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Fairness of Elections Remains in Doubt, Analysts Say


Opposition leader Sam Rainsy is expected to return to Cambodia on Friday, but he will so far not be allowed to run for office in the July 28 elections. Photo courtesy of Sam Rainsy.

Opposition leader Sam Rainsy is expected to return to Cambodia on Friday, but he will so far not be allowed to run for office in the July 28 elections. Photo courtesy of Sam Rainsy.

WASHINGTON DC - Opposition leader Sam Rainsy is expected to return to Cambodia on Friday, but he will so far not be allowed to run for office in the July 28 elections.

Analysts say that could hurt the chances of the elections being declared free and fair, which could trigger greater pressure for a decrease in US aid to Cambodia.

Members of Congress who are especially critical of the regime of Prime Minister Hun Sen have said recently they want to push for a cut in US aid to Cambodia, especially if the upcoming elections are deemed not free and fair. What that might actually mean remains unclear, however.

“Pardoning Sam Rainsy and allowing him to return to Cambodia unmolested may take some of the pressure off of Hun Sen, but it will be difficult, at best, for Rainsy to participate in this election meaningfully, if at all,” said Zachary Dubel, a researcher at the Stimson Center, in Washington. “So the overall effect his return might have on the likelihood of aid being cut may be minimal at present.”

The last time the US government suspended aid to Cambodia was following the 1997 coup, when the Cambodian People’s Party overthrew a power-sharing arrangement with the royalist Funcinpec. Full aid did not resume until 2007.

“So it’s not an unprecedented action for the US to take,” Dubel said.

There is currently a resolution moving through the US Senate, sponsored by Republican Lindsay Graham, that would call on the US State Department and USAID to consider aid cuts if the July 28 elections are not deemed credible.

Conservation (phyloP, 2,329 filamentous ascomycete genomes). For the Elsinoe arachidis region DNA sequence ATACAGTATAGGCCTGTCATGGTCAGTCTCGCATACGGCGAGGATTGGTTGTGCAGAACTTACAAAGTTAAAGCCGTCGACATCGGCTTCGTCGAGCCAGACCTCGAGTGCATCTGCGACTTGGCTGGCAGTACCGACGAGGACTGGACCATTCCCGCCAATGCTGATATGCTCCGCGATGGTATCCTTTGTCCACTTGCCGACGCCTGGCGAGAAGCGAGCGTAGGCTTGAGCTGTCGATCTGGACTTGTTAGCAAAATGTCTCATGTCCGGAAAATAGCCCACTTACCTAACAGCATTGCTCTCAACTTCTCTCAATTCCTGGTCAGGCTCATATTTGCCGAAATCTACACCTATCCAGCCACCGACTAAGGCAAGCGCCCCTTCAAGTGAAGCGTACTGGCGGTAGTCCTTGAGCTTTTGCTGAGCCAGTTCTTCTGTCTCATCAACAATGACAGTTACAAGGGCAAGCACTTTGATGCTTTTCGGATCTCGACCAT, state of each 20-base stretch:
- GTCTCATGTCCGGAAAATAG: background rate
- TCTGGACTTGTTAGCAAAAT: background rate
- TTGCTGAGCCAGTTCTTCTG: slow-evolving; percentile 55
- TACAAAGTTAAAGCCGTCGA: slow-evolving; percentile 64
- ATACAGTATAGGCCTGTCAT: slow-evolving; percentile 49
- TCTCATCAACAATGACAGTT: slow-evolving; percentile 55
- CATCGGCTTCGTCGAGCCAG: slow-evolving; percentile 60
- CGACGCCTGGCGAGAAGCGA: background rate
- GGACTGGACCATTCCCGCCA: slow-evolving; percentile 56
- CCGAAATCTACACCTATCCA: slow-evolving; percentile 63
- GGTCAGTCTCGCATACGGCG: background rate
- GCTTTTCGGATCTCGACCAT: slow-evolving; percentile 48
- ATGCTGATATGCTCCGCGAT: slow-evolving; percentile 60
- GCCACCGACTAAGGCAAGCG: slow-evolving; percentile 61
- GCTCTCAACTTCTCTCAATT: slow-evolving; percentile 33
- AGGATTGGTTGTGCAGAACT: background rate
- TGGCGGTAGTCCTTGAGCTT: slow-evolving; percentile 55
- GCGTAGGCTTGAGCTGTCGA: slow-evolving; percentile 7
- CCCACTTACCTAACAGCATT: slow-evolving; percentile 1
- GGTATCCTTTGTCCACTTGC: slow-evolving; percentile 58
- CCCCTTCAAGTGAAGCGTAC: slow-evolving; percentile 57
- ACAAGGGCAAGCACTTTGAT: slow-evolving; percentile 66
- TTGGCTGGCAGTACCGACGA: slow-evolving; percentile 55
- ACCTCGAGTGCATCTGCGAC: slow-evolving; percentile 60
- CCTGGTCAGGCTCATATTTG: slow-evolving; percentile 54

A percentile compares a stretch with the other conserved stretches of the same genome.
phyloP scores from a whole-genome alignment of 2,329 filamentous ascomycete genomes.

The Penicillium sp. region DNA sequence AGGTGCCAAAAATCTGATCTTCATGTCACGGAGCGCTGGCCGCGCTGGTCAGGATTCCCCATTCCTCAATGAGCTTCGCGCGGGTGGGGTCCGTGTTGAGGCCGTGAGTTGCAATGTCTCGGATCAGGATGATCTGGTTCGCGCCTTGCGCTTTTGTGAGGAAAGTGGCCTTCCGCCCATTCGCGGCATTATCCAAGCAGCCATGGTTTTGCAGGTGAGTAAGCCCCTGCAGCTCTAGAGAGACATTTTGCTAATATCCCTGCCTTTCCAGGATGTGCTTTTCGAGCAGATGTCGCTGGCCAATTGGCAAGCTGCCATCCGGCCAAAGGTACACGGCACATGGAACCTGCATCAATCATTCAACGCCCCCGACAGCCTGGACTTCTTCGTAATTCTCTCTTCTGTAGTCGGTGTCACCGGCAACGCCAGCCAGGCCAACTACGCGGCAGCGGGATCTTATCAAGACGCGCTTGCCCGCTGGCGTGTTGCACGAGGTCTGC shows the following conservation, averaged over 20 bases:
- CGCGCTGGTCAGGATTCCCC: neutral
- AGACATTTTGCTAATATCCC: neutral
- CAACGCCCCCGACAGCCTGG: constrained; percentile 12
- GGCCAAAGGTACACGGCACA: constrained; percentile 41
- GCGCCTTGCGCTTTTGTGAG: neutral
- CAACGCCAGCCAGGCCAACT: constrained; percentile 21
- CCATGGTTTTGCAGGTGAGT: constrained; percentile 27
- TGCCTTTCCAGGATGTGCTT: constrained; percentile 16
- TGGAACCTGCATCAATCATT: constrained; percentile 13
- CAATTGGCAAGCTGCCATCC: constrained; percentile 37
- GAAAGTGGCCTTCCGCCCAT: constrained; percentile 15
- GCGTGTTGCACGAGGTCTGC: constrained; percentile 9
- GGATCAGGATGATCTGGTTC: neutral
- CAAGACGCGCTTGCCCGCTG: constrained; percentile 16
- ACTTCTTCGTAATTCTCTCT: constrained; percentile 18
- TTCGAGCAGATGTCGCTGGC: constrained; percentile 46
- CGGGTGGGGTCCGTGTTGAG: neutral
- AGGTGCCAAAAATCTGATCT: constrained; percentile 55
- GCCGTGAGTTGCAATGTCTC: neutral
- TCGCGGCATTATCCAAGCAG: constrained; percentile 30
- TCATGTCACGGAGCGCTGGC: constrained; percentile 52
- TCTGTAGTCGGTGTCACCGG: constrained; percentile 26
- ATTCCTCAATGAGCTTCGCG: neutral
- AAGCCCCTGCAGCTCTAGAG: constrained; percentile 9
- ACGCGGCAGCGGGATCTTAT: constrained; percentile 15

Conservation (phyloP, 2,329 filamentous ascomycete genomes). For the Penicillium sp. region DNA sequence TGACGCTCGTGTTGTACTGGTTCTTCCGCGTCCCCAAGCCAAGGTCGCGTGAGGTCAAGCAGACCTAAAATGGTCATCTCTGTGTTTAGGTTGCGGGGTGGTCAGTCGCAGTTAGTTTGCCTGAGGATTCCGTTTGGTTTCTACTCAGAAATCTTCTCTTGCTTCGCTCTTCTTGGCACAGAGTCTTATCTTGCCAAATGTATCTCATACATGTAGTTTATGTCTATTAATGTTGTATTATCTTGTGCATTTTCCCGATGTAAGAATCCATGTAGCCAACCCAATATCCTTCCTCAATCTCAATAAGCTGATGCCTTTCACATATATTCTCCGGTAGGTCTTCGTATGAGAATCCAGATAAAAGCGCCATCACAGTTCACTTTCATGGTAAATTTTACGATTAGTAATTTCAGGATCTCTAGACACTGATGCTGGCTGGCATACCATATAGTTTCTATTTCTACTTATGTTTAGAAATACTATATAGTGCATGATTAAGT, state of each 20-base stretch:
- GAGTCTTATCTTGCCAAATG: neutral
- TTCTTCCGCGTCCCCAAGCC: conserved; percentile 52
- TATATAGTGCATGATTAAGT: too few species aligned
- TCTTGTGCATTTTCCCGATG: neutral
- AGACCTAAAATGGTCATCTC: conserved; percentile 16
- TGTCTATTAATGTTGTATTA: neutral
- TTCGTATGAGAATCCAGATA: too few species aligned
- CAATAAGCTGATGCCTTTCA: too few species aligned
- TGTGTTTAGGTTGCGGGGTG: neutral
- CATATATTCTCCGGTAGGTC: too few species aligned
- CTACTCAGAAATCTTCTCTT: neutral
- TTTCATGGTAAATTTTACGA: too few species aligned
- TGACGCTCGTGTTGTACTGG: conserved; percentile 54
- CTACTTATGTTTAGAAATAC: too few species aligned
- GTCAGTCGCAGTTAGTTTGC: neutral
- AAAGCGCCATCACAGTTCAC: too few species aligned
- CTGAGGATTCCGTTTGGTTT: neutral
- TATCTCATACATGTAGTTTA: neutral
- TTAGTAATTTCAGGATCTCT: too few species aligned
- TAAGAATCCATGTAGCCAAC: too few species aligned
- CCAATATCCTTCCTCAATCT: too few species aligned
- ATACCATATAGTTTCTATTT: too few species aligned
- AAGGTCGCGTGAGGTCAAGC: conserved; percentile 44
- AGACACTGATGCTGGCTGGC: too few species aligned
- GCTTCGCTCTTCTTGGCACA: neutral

In a House of Representatives hearing on Cambodia last week, Republican Steve Chabot said he supported similar measures.

But it is unclear how serious the threat of an aid cut is, Dubel said.

“Sometimes it can be difficult, if not impossible, to tell whether or not Congress is posturing politically or if they truly intend to make good on a threat,” he said. “If the US government does cut aid to Cambodia, it will most likely only be government-to-government aid, and even then it may only be in the realm of military-related aid, as those are the only two that I've seen Rep. Chabot mention specifically. When it comes to military aid to Cambodia, this comprises a very small part of the total aid the US gives.”

Joel Brinkley, a professor of journalism at Stanford University, told VOA Khmer that it is unlikely the US will actually cut aid to Cambodia, no matter the outcome of the elections.

“I do not believe aid will be cut,” he said. “Congressmen make personal threats like this all the time, but they don’t usually result in full congressional action. Besides, the CPP always does its work before the election, bribing and threatening voters to vote for Hun Sen. Then on Election Day, the vote looks clean.”

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